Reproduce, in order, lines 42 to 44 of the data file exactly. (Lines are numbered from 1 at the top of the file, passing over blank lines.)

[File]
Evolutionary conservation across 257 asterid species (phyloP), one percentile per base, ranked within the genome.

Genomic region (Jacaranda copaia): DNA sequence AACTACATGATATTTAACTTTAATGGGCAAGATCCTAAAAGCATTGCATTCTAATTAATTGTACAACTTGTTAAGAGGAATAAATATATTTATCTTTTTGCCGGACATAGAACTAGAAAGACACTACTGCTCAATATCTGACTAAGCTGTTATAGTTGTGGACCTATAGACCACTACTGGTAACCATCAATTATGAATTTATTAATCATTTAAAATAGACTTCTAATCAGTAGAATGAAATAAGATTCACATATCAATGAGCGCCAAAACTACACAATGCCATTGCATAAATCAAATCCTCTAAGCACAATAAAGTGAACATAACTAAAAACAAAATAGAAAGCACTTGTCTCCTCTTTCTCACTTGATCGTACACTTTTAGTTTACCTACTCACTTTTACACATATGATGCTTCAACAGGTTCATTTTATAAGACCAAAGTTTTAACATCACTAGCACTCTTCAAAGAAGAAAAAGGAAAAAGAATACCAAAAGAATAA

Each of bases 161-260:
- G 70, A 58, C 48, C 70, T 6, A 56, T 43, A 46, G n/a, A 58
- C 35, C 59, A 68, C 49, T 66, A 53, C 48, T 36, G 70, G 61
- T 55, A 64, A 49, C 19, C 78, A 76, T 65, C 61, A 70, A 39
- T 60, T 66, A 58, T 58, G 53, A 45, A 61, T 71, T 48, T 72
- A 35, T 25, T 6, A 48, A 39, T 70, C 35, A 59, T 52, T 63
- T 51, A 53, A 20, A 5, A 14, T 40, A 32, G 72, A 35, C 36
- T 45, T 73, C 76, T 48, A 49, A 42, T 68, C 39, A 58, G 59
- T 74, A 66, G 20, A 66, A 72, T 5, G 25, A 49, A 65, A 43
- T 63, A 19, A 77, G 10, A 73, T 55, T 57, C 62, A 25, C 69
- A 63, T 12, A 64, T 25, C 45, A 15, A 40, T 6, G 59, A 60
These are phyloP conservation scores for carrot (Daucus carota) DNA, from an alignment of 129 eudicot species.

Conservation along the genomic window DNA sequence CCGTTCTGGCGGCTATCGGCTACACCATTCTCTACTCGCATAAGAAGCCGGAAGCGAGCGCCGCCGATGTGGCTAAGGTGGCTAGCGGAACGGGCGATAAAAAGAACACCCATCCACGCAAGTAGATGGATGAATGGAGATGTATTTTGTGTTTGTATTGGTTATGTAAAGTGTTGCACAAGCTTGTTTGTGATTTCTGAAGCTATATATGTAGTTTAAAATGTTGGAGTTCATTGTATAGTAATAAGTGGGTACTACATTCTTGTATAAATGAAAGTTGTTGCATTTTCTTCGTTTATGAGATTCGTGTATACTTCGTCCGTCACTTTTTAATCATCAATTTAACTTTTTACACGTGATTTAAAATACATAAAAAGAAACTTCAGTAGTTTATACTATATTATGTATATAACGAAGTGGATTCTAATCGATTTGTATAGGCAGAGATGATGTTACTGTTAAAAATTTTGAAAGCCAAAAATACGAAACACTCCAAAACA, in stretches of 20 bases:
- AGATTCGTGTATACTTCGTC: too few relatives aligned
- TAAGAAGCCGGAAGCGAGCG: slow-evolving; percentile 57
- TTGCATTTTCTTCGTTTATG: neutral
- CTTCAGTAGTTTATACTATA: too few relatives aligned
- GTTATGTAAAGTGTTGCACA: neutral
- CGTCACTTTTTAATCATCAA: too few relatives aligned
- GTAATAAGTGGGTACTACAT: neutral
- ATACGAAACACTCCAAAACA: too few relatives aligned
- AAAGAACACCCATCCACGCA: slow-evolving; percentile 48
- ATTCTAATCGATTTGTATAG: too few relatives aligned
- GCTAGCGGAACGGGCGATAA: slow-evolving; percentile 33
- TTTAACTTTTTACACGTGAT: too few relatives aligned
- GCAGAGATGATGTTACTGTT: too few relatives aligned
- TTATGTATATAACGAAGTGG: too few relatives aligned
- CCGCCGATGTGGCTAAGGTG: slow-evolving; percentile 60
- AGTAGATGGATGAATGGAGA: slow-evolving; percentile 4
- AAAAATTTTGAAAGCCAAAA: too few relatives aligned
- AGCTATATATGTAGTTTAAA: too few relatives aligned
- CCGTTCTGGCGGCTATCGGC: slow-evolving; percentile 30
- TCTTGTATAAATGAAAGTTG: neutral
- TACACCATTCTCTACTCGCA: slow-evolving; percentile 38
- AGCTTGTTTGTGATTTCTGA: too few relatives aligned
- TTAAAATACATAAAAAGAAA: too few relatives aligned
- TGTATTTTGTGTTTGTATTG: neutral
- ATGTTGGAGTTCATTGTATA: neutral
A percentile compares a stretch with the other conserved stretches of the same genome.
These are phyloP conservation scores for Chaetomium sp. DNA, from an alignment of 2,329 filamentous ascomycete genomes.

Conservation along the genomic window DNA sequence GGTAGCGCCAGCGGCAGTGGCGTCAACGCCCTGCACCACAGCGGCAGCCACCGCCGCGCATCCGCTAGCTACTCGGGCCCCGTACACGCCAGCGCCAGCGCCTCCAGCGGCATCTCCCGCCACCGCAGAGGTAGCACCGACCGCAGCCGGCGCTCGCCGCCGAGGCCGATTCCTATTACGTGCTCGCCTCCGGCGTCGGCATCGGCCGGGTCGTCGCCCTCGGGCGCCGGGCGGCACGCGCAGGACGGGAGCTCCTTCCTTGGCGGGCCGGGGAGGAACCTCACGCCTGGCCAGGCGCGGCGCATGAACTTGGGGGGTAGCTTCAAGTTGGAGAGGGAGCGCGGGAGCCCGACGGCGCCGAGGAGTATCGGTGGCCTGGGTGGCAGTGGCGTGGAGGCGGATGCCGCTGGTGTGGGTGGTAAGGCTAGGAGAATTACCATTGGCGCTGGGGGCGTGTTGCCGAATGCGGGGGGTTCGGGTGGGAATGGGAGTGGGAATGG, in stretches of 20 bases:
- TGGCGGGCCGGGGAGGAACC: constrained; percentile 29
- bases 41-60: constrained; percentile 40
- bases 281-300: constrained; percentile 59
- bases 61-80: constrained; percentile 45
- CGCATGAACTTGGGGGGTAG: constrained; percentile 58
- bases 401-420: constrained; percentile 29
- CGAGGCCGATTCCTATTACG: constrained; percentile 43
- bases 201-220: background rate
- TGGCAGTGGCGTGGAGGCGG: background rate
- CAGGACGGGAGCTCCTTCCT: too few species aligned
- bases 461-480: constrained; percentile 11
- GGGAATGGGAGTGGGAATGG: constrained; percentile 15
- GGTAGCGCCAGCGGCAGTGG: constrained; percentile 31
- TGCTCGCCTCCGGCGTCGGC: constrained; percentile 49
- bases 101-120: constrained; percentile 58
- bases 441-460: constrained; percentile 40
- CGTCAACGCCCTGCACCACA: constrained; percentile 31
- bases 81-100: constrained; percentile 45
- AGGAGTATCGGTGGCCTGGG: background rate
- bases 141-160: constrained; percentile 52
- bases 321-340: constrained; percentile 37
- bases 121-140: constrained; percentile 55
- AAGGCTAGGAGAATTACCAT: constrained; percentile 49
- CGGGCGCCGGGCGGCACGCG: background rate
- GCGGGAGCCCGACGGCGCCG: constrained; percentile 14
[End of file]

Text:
These are phyloP conservation scores for Chaetomium sp. DNA, from an alignment of 2,329 filamentous ascomycete genomes.

Conservation along the genomic window DNA sequence GGTAGCGCCAGCGGCAGTGGCGTCAACGCCCTGCACCACAGCGGCAGCCACCGCCGCGCATCCGCTAGCTACTCGGGCCCCGTACACGCCAGCGCCAGCGCCTCCAGCGGCATCTCCCGCCACCGCAGAGGTAGCACCGACCGCAGCCGGCGCTCGCCGCCGAGGCCGATTCCTATTACGTGCTCGCCTCCGGCGTCGGCATCGGCCGGGTCGTCGCCCTCGGGCGCCGGGCGGCACGCGCAGGACGGGAGCTCCTTCCTTGGCGGGCCGGGGAGGAACCTCACGCCTGGCCAGGCGCGGCGCATGAACTTGGGGGGTAGCTTCAAGTTGGAGAGGGAGCGCGGGAGCCCGACGGCGCCGAGGAGTATCGGTGGCCTGGGTGGCAGTGGCGTGGAGGCGGATGCCGCTGGTGTGGGTGGTAAGGCTAGGAGAATTACCATTGGCGCTGGGGGCGTGTTGCCGAATGCGGGGGGTTCGGGTGGGAATGGGAGTGGGAATGG, in stretches of 20 bases:
- TGGCGGGCCGGGGAGGAACC: constrained; percentile 29